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Immunization Action Coalition

Video of the Week Archive 2014

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2014
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January 2014
    Video Help  
January 6-12
Video of the Week
January is Cervical Cancer Awareness Month - Watch CDC's New Video on HPV for Healthcare Providers
January is Cervical Cancer Awareness Month - Watch CDC's New Video on HPV for Healthcare Providers: Every year, 27,000 men and women are affected by HPV-related cancers. Most of these can be prevented by vaccinating boys and girls ages 11–12. Watch a short video that emphasizes the importance of prevention from three different perspectives — an Ob-Gyn who treats cervical cancer daily, a pediatrician and mom who vaccinated her own daughters, and a cervical cancer survivor. As a clinician, you are the key to closing the door to cancer today.
More information
January 13-19
Video of the Week
NCCC: HPV and Cervical Cancer Videos
NCCC: HPV and Cervical Cancer Videos: Filmed at the National Cervical Cancer Coalition (NCCC) conference in Atlanta, January 2013, these stories from cervical cancer survivors and family members of women who have died from the disease highlight the devastating impact of cervical cancer. These personal stories also emphasize the importance of prevention in the form of vaccines and regular screening--prevention that can save lives. Want to share these videos on your site? Simply click on the icon on any video to share on Facebook, Twitter, or embed on your site.
January 20-26
Video of the Week
It Doesn’t Have to Hurt: Strategies for helping children with shots and needles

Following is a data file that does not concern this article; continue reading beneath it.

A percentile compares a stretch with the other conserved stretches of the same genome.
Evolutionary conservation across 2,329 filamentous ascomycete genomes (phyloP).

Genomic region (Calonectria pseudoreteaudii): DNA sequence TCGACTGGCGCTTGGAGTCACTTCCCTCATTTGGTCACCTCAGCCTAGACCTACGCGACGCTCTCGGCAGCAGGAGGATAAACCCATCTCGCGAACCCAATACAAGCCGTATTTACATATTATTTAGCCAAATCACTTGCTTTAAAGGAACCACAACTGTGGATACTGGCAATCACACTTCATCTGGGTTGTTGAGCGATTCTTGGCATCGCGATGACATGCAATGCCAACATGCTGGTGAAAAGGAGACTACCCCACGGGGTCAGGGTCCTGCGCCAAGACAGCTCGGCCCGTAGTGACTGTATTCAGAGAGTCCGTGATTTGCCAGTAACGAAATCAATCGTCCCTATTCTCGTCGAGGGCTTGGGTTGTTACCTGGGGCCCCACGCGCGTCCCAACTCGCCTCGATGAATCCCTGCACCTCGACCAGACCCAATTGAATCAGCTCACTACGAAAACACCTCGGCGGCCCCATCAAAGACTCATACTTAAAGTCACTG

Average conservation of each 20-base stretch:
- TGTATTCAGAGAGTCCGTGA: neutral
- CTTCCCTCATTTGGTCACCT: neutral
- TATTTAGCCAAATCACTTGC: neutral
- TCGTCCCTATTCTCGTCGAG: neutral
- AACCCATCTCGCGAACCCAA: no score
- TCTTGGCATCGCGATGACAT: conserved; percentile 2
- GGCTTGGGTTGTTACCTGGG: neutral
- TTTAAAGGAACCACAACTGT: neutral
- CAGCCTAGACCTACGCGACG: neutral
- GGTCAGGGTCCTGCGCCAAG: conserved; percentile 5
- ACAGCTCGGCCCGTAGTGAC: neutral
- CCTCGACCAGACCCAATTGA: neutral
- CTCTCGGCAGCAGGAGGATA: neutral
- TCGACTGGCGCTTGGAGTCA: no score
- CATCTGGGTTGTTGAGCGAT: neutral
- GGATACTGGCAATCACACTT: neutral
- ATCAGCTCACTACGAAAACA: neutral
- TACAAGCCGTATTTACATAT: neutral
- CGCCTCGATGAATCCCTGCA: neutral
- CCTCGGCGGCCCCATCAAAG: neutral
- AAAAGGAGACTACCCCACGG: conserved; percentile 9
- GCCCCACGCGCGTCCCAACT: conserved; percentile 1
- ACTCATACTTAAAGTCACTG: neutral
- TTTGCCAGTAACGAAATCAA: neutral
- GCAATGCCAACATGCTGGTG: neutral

It Doesn’t Have to Hurt: Strategies for helping children with shots and needles: Sadly, fewer than 5% of children receive any kind of pain relief during routine vaccinations, despite the availability of simple and no-cost techniques. Clinical psychologist and researcher Christine Chambers, PhD, created this fun, lighthearted 2-minute video to educate parents and providers about strategies for helping children deal with the discomfort of shots.
January 27 - February 2
Video of the Week
Rotavirus Vaccine Safety
Rotavirus Vaccine Safety: In this CDC Expert Commentary on Medscape,, CDC's Director of the Immunization Safety Office Dr. Frank DeStefano discusses the latest data on rotavirus vaccine and risk of intussusception, the most common cause of acute bowel obstruction in infants. Dr. DeStefano explains that providers should be ready to talk with parents about the benefits of rotavirus vaccine, as well as the small risk for intussusception associated with the vaccines. He reminds clinicians that parents need to know the signs and symptoms of intussusception. They also need to know that they should seek prompt care if they are concerned that their child may be ill. Log-in required
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This website is supported in part by a cooperative agreement from the National Center for Immunization and Respiratory Diseases (Grant No. 5U38IP000290) at the Centers for Disease Control and Prevention (CDC) in Atlanta, GA. The website content is the sole responsibility of IAC and does not necessarily represent the official views of CDC.